Warning over trademark hijackings after USPTO applications targeted

The USPTO has warned of efforts to corrupt the US trademark register in an effort to game marketplace brand registries. In an email sent to users, the office pointed to unauthorised changes that have been made to a number of active trademark applications and registrations. It noted that unauthorised parties have filed forms through the office’s Trademark Electronic Application System (TEAS) to make changes, which it suggests could be part of a scheme to register marks on third-party brand registries.

Currently, applicants and registrants receive an email message from the office to notify them of a requested change, the USPTO explains: “When we receive a request to change the primary email correspondence address of record, we may send this email alert to the prior primary email correspondence address to alert the applicant, registrant, or attorney of the change.” The office is thus warning users to be on the lookout for unexpected notices of change requests, which may be triggered by third-party attempts to corrupt USPTO files.

Where such a message is received unexpectedly, the USPTO advises that users should confirm that the change was not authorised and report unauthorised requests by forwarding the original ‘alert’ email message to [email protected] with the following information: “your name and your direct telephone number; the application serial number(s) and/or registration number(s) affected by the allegedly unauthorised change; the date and time of the alert message; a brief explanation of your relationship to the named applicant or registrant of record; and, any other information believed to be pertinent”.

Speaking to World Trademark Review, Josh Gerben, principal of Gerben Law Firm, noted that he had observed suspicious activity: “We immediately notified the PTO and within a couple of hours an official called us and said they were aware of this problem. They are getting these things in batches. They have had a couple of instances in the last month where they received batches of correspondent changes. They are attempting to weed them out and look for the ones they feel are suspicious. But it’s a big problem.”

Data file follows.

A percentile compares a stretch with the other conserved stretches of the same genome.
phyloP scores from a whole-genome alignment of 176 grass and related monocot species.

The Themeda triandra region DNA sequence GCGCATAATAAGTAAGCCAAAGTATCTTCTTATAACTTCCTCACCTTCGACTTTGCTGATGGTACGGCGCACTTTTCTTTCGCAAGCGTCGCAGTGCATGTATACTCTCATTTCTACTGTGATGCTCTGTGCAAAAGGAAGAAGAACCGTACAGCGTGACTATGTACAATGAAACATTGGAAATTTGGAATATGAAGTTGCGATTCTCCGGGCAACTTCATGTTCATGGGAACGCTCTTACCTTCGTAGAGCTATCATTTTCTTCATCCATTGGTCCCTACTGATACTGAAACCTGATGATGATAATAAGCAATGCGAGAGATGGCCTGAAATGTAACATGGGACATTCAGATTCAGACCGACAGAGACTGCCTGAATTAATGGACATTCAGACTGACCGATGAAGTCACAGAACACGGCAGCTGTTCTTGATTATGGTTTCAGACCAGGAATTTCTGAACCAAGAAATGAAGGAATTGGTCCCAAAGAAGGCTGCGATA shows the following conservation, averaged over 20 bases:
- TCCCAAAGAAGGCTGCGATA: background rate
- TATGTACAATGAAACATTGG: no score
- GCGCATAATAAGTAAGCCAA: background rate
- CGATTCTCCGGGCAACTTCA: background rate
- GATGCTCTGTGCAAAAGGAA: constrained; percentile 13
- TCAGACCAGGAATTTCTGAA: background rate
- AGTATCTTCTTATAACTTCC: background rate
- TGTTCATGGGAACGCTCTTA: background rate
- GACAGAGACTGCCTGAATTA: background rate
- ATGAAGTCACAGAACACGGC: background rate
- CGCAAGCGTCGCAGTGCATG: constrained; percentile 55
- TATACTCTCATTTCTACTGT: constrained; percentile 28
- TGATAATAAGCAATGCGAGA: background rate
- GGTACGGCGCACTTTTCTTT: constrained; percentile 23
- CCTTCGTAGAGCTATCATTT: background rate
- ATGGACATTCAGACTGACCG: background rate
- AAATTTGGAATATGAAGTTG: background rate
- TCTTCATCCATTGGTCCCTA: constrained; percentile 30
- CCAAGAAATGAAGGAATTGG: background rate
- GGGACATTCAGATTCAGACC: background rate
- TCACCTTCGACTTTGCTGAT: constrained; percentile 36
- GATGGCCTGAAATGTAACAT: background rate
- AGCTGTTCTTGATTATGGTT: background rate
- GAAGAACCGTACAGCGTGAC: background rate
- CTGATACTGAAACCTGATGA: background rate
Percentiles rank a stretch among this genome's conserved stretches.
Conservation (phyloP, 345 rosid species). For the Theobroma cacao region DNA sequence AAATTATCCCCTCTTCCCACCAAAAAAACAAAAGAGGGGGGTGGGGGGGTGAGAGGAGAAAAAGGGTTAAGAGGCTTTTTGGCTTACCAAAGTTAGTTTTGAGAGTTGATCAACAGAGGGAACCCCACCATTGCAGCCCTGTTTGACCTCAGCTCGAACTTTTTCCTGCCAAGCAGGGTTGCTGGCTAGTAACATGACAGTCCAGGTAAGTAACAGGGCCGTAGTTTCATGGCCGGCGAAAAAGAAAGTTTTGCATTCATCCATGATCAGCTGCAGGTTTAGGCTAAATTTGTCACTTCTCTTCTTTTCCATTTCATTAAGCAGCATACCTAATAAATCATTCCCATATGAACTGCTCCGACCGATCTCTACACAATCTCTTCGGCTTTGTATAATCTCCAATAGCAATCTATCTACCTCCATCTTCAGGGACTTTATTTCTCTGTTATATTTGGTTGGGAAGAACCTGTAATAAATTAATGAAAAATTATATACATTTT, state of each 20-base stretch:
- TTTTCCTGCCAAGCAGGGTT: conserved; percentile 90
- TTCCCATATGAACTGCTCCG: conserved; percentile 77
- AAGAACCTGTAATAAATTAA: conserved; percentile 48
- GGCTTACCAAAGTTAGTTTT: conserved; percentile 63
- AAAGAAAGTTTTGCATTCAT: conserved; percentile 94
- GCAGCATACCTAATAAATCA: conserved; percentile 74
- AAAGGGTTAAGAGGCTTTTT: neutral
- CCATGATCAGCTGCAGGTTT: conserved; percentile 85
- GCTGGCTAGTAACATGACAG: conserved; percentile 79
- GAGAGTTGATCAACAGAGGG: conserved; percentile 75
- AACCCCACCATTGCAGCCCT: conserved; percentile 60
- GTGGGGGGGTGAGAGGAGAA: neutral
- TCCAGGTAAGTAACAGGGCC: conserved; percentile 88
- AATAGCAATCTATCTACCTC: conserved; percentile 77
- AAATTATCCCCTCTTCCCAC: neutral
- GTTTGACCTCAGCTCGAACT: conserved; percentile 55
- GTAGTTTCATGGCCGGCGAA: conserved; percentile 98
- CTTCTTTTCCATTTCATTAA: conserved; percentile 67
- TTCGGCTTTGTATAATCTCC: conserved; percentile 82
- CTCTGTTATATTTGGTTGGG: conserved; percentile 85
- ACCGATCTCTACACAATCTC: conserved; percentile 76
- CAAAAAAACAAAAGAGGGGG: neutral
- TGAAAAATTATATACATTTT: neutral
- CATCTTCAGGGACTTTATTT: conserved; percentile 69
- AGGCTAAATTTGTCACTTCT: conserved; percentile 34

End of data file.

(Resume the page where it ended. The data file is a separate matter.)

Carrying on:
As noted, the USPTO suggests that the spike in requests “may be part of a scheme to register the marks of others on third-party brand registries”. Gerben concurs, specifically pointing to Amazon’s offering as one being targeted: “With Amazon’s brand registry, you can get them to send you a code as the trademark owner so you can get your items in the brand registry. If that code gets into the wrong hands it could potentially be used to shut down a legitimate seller on the site.”

While the USPTO is aware of the problem and has notified users, Gerben suggests that more should be done to minimise the danger for rights holders, concluding: “The PTO is operating off an antiquated system. There is no security – anyone with an internet connection can go online and upset the system. We are supposed to be the example for the world on how to operate a strong and reliable trademark database. But at the moment, any two-bit hacker can upset the validity of records by submitting something that doesn’t even require a password. It’s amazing that we are in 2018 and this is the level of security in place – we are failing here. You can easily circumvent our system and sow all kinds of confusion without even needing a password.”

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